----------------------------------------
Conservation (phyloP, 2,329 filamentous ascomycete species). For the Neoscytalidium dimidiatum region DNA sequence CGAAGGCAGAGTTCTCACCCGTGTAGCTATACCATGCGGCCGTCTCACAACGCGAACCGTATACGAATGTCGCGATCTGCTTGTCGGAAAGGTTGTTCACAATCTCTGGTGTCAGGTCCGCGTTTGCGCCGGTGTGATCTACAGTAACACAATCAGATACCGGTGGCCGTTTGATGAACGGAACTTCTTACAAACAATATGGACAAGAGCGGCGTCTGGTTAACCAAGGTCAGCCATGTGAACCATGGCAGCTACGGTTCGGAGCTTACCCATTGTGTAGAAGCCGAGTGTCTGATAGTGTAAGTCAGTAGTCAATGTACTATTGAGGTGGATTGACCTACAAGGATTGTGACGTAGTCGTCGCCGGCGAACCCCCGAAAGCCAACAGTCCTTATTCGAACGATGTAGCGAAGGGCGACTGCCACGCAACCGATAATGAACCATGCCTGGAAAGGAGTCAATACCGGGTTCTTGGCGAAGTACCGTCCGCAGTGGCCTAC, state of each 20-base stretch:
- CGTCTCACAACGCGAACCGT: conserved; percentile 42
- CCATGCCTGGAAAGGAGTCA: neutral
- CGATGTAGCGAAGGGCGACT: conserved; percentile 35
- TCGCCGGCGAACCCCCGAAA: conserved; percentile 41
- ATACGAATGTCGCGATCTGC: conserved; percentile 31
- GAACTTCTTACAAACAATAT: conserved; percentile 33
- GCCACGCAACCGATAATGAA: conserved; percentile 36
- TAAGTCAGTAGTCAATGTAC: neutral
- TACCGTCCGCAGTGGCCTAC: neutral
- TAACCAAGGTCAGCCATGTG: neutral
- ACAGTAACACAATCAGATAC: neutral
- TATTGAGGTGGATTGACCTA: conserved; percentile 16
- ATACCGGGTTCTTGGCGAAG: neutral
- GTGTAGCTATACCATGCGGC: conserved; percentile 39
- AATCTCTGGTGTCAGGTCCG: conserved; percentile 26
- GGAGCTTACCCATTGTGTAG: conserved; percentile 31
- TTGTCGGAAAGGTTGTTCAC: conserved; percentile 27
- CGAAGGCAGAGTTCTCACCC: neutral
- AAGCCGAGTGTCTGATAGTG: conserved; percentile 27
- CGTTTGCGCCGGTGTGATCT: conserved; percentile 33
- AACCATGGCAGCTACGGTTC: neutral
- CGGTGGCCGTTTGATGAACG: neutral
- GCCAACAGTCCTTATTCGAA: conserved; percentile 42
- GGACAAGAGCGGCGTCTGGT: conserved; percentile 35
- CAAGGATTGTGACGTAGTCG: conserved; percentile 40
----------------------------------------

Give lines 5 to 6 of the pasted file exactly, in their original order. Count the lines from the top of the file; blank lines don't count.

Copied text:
- TCGCCGGCGAACCCCCGAAA: conserved; percentile 41
- ATACGAATGTCGCGATCTGC: conserved; percentile 31